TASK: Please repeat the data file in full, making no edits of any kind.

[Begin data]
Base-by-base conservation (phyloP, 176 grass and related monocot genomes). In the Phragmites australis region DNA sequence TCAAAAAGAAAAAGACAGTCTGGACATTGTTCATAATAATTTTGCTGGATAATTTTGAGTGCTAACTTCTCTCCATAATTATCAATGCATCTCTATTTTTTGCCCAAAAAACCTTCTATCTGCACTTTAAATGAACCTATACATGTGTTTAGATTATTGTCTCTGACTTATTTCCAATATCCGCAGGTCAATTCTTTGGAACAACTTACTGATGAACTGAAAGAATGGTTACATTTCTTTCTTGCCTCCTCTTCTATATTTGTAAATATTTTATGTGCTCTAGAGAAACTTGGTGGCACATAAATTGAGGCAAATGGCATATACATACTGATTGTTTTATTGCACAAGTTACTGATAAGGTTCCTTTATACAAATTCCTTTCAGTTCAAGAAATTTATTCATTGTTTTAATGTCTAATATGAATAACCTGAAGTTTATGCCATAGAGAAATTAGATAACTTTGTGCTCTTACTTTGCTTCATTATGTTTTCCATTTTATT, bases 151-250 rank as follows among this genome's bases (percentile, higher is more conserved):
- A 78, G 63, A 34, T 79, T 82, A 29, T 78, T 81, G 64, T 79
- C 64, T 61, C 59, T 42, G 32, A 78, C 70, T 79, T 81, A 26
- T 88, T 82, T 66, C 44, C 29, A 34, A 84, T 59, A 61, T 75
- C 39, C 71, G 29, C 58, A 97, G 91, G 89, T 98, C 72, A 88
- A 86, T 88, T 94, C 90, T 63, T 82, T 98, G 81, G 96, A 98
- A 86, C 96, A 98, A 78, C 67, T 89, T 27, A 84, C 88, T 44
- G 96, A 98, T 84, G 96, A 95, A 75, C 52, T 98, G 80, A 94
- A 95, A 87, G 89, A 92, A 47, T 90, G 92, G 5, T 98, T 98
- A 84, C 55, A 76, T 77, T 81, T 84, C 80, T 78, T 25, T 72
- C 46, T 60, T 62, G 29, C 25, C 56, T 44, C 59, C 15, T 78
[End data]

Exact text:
Base-by-base conservation (phyloP, 176 grass and related monocot genomes). In the Phragmites australis region DNA sequence TCAAAAAGAAAAAGACAGTCTGGACATTGTTCATAATAATTTTGCTGGATAATTTTGAGTGCTAACTTCTCTCCATAATTATCAATGCATCTCTATTTTTTGCCCAAAAAACCTTCTATCTGCACTTTAAATGAACCTATACATGTGTTTAGATTATTGTCTCTGACTTATTTCCAATATCCGCAGGTCAATTCTTTGGAACAACTTACTGATGAACTGAAAGAATGGTTACATTTCTTTCTTGCCTCCTCTTCTATATTTGTAAATATTTTATGTGCTCTAGAGAAACTTGGTGGCACATAAATTGAGGCAAATGGCATATACATACTGATTGTTTTATTGCACAAGTTACTGATAAGGTTCCTTTATACAAATTCCTTTCAGTTCAAGAAATTTATTCATTGTTTTAATGTCTAATATGAATAACCTGAAGTTTATGCCATAGAGAAATTAGATAACTTTGTGCTCTTACTTTGCTTCATTATGTTTTCCATTTTATT, bases 151-250 rank as follows among this genome's bases (percentile, higher is more conserved):
- A 78, G 63, A 34, T 79, T 82, A 29, T 78, T 81, G 64, T 79
- C 64, T 61, C 59, T 42, G 32, A 78, C 70, T 79, T 81, A 26
- T 88, T 82, T 66, C 44, C 29, A 34, A 84, T 59, A 61, T 75
- C 39, C 71, G 29, C 58, A 97, G 91, G 89, T 98, C 72, A 88
- A 86, T 88, T 94, C 90, T 63, T 82, T 98, G 81, G 96, A 98
- A 86, C 96, A 98, A 78, C 67, T 89, T 27, A 84, C 88, T 44
- G 96, A 98, T 84, G 96, A 95, A 75, C 52, T 98, G 80, A 94
- A 95, A 87, G 89, A 92, A 47, T 90, G 92, G 5, T 98, T 98
- A 84, C 55, A 76, T 77, T 81, T 84, C 80, T 78, T 25, T 72
- C 46, T 60, T 62, G 29, C 25, C 56, T 44, C 59, C 15, T 78